Friday, February 27, 2009

Why Domestic Abuse is No Laughing Matter

The recent incident involving popular singers Rihanna and Chris Brown has brought attention to an issue largely ignored by the general public -- domestic violence. Although no one knows what exactly happened between Brown and Rihanna but themselves, it is evident that he physically assaulted her.

This matter of domestic abuse seems to quickly get forgotten within days days of high-profile cases. Another example would be the assault on evangelist Juanita Bynum by ex-husband and self-proclaimed "man of God" Thomas Weeks less than two years ago. Though often given a lot of attention by the mainstream media when celebrities are involved, domestic violence rarely garners much attention when it involves the average citizen.

According to the American Bar Association, at least 25% of women and close to 8% of men will be victims of a physical assault or rape by a spouse or dating aquaintance. Often this matter is used as a punchline for bad jokes or, even worse, victims are blamed. Lauren Williams (a writer for the Black Voices blog) had this to say about how this type of violence affects the black community, in particular:

"As much as Chris Brown's reputation has been ruined as a result of these allegations, Rihanna -- the one with bruised and bloodied face -- has been dragged through the mud as well. Consider this hypothetical scenario: Chris Brown exits a club after a night of drinking, encounters a cop and insults him. The cop tries to arrest him, but he resists. The policeman beats him to a bloody pulp. Let's imagine the reaction in the black community. Technically, he would have "started it", but I strongly doubt anyone would say he deserved what he got. Marches would be organized in his honor. Al Sharpton would hold a press conference! Barack Obama would be pressured into making a comment.
As a community, we will almost always take the side of the black man over the police. We stand up against police brutality. Why don't we stand up for our women? As insidious and rampant as police brutality and racial profiling is, violence against women is just as, if not more, rampant and insidious. It's a global epidemic as old as time.In the United States, the leading cause of death for black women ages 15-34 is murder by a former or current intimate partner. African American women experience domestic violence at a rate that's 35 percent higher than that of white women.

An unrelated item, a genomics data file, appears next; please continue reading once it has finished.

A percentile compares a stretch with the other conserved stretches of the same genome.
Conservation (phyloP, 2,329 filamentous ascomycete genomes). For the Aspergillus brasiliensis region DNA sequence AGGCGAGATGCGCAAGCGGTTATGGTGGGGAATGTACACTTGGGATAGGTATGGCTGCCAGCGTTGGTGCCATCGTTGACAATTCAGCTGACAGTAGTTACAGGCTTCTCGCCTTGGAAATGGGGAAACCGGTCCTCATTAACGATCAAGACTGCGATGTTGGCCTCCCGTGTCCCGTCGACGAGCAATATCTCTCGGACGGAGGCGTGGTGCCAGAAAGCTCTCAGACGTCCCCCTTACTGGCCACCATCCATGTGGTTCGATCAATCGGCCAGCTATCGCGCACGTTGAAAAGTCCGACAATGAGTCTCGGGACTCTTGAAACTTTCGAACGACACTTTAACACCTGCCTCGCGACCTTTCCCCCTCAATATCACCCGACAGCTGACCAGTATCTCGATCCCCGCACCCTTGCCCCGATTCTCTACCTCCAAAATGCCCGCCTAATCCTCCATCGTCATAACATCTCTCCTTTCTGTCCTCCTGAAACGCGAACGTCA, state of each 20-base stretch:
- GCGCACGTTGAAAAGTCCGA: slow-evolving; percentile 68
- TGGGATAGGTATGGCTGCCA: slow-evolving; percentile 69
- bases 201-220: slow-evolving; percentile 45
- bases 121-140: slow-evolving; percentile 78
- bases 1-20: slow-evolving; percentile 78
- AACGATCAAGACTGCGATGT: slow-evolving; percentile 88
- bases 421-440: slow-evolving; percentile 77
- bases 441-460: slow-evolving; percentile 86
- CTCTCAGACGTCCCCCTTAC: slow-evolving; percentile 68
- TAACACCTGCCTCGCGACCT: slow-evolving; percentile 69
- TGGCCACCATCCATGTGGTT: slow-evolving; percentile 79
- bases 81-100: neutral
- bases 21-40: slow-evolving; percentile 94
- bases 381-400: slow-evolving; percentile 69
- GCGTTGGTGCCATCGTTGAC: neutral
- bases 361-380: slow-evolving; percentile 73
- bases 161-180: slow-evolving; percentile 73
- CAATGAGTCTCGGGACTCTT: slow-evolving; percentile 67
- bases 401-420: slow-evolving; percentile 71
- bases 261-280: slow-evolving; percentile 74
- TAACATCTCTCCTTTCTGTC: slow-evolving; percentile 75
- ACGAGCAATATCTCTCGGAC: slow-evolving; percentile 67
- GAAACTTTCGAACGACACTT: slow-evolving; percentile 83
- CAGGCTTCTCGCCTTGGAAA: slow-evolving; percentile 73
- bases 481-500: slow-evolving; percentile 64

This is not a joke. If we were smarter, we would take this situation and turn it into a chance for us to grow as a community. If we cared more about violence against our women, we would use this an example of how domestic violence can affect anyone, anywhere, at any time. Instead, we make jokes. We excuse alleged bad behavior and blame the one who is bloody and bruised. We say "if he did it, he must have had a good reason."
Unfortunately, the physical abuse of women has somehow found its way into popular culture. The term "wife beater" has become a popular term for a form-fitting white tank top. How this has become an accepted term for any respectable person is beyond me. It is this kind of casual attitude that contributes to the acceptance of assaults on women. Men that abuse women should not be excused or given a wink from others. They should be punished and then rehabilitated.

The reality is that if one out of four women suffer violence at the hands of a partner, then this is a serious issue that should not be tolerated or used for joke material. In fact, I just received an e-mail recently from a Christian woman that found herself in an abusive marriage and wasn't sure where to turn. If you or someone you love is the victim of domestic abuse, I'd encourage you to read this article and seek out the help of someone near you that can assist you in escaping this reality.

No comments: